THE AMOUNT of Scotch whisky being exported has fallen, providing further evidence that the economic downturn is hitting the drinks industry, analysts say.
Whisky has been one of the UK's recent success stories. In 2007, exports of Scotch were up 14% to a record 2.8bn, earning the UK 90 per second and accounting for 25% of Britain's food and drink exports. But provisional export figures from Customs and Excise to the year end of September 2008 show a decline of more than 3%.
Although the 3.4% decrease in volume to 220.9 million litres is offset by a 12.4% rise in the value of exports from 1.92bn to 2.16bn to the year September 2008, analysts say the figures indicate the industry cannot ride out the recession.
Alan Gray, who compiled the figures for the Scotch Whisky Industry Review, said: "The industry is still in pretty good fettle. After two years that were way above trend, we are now in decline from a volume perspective, but compared to other industries this isn't bad.
"The last quarter of the year, October, November and December, I suspect will show a further decrease in volume when the credit crunch and the recession start to bite. I don't think the industry can escape that."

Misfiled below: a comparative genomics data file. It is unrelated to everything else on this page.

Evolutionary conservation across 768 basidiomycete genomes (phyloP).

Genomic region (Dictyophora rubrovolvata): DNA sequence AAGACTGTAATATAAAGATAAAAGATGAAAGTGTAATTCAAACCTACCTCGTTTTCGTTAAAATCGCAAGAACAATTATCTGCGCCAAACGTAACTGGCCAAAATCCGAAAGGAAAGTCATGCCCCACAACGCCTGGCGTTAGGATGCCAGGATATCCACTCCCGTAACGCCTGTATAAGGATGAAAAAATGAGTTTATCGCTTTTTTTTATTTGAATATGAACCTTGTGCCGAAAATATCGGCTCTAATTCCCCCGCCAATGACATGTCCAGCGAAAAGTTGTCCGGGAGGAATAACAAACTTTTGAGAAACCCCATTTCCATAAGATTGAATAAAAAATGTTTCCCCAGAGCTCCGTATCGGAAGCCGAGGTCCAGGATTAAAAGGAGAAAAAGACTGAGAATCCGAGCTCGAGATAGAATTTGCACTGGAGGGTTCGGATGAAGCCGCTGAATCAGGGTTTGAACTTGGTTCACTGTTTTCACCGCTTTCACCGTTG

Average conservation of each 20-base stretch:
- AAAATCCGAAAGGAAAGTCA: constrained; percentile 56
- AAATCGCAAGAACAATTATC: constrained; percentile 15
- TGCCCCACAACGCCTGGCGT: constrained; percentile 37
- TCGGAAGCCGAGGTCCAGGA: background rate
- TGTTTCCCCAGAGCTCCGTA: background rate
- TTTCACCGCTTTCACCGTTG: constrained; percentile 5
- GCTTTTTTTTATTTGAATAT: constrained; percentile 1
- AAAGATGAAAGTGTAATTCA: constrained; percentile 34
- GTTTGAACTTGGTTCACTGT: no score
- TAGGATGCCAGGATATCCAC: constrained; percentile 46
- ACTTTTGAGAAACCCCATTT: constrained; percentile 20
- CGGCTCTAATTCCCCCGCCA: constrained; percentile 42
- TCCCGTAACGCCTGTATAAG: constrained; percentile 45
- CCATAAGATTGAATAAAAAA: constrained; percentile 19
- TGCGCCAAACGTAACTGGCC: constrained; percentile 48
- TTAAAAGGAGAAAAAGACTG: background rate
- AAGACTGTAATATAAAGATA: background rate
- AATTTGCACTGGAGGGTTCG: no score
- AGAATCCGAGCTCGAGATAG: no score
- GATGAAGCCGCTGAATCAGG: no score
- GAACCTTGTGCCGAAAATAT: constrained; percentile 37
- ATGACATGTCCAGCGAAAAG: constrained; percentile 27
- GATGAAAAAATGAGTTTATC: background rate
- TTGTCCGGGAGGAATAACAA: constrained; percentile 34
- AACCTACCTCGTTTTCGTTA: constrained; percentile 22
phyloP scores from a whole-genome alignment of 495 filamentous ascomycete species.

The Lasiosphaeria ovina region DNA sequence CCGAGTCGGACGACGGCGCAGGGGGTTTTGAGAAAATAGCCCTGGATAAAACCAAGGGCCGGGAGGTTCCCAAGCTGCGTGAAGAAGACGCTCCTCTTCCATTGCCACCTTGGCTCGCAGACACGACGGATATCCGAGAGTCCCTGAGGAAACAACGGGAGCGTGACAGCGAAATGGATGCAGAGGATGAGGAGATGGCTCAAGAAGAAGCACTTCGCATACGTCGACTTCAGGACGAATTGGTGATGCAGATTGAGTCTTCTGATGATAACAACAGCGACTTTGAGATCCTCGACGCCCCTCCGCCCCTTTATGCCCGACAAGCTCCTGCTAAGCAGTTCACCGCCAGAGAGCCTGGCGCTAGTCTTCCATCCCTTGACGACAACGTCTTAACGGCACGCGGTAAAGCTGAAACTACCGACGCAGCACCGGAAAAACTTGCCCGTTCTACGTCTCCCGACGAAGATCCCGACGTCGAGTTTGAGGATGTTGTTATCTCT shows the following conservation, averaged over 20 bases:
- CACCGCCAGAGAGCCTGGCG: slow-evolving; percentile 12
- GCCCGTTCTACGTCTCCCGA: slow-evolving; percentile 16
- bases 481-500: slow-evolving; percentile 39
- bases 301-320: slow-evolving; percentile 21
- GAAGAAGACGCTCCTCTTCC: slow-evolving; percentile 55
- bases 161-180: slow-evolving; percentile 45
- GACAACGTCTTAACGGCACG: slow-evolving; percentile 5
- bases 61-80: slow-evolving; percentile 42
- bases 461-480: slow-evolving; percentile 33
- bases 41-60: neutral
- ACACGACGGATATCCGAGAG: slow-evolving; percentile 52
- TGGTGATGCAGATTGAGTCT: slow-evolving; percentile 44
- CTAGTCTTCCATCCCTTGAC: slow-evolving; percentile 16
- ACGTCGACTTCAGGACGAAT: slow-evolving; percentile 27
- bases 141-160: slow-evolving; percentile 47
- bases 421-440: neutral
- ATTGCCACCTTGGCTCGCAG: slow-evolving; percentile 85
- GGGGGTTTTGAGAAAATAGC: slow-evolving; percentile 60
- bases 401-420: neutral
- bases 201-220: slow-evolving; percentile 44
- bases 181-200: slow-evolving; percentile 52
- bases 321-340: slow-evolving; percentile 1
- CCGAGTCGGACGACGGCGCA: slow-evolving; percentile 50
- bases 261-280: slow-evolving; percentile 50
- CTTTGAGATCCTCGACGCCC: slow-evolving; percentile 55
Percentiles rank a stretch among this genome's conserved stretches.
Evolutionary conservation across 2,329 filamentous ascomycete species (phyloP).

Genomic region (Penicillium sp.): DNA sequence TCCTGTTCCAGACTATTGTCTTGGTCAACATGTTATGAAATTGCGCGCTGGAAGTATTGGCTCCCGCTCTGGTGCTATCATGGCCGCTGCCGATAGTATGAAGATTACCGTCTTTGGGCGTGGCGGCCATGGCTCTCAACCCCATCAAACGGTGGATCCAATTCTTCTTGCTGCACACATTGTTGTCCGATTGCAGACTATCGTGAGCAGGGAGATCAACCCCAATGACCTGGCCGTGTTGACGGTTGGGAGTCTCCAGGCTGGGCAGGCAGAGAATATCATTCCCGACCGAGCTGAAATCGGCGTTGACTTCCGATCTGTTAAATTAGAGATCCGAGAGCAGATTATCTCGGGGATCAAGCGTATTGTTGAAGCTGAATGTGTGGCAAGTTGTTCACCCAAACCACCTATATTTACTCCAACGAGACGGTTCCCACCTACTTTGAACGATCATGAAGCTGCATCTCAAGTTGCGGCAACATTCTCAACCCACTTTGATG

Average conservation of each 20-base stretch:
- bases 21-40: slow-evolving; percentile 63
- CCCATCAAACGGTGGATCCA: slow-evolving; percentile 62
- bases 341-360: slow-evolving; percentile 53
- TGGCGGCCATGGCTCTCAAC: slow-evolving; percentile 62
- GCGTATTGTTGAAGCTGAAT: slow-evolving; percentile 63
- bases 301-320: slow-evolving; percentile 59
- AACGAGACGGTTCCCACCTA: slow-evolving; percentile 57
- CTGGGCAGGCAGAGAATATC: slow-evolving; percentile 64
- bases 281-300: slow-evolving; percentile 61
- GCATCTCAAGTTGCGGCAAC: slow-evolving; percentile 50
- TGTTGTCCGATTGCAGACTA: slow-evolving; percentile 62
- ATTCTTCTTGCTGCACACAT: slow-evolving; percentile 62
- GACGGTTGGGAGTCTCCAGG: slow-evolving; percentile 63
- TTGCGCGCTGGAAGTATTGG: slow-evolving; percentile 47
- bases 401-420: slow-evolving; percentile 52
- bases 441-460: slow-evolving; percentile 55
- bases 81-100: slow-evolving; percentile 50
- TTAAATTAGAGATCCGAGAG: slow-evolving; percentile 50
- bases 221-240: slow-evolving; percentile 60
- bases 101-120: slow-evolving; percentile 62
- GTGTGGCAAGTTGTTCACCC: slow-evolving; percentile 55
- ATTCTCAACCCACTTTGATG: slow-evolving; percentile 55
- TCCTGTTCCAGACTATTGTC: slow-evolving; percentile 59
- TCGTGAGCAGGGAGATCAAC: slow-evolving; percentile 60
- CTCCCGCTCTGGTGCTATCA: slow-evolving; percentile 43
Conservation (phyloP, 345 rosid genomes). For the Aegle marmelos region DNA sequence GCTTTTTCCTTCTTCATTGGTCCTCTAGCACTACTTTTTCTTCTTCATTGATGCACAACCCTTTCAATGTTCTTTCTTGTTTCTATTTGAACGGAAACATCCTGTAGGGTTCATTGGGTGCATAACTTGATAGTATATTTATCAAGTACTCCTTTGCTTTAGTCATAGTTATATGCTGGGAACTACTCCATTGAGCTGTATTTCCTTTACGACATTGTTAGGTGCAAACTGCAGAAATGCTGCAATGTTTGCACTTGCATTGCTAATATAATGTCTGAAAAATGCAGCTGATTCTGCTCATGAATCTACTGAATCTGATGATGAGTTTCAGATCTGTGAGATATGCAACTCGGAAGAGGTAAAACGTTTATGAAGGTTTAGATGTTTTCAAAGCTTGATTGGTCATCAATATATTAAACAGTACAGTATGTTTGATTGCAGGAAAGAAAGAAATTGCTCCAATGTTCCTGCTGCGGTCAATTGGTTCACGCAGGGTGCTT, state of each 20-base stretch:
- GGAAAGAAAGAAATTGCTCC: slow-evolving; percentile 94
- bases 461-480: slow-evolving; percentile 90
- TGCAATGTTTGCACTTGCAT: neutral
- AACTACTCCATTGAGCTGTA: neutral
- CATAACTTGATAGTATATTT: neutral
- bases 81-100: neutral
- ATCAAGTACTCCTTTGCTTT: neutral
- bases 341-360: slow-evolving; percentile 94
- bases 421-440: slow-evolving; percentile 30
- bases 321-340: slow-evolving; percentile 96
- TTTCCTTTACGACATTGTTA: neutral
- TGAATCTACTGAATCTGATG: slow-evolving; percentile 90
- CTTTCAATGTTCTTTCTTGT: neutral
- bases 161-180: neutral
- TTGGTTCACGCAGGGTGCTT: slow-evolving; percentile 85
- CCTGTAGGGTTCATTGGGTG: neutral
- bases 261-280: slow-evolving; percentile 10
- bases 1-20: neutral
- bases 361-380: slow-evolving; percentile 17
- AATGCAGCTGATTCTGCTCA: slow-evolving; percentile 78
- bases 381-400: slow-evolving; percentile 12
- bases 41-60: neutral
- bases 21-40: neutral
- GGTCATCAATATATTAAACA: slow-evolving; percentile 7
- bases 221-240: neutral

The news comes during a period of unprecedented investment into the industry fuelled by the growth of emerging economies in Brazil, China, India and Russia. The Scotch Whisky Association estimates that over 500m in new capital investment has been made in distilling, bottling and warehousing over the past 18 months. Last month Paul Walsh, the chief executive of Diageo, told Scotland on Sunday that he thought the consumer will continue buying during the Christmas period as alcohol is an "affordable indulgence."
David Williamson, a spokesman for the Scotch Whisky Association, said: "It is a challenging economic environment and distillers are watching consumer reactions to the slowdown carefully, especially in the important Christmas period.
"That said, the first three quarters of 2008 were very encouraging. Whilst consumers may not have bought a new car or were reluctant to enter the housing market, they continued to buy affordable indulgences, such as Scotch."
Distillers argue that although the volume has declined, the value has risen.
They also point out that the figures do not include the last three months of the year, traditionally the busiest time, which generally account for 40% of malt and 30% of blended sales.
One distiller, who asked not to be named, said: "Some of the emerging economies are in recession at a time when the industry is producing more, but the evidence suggests any whisky surplus will be much more controlled than in the past."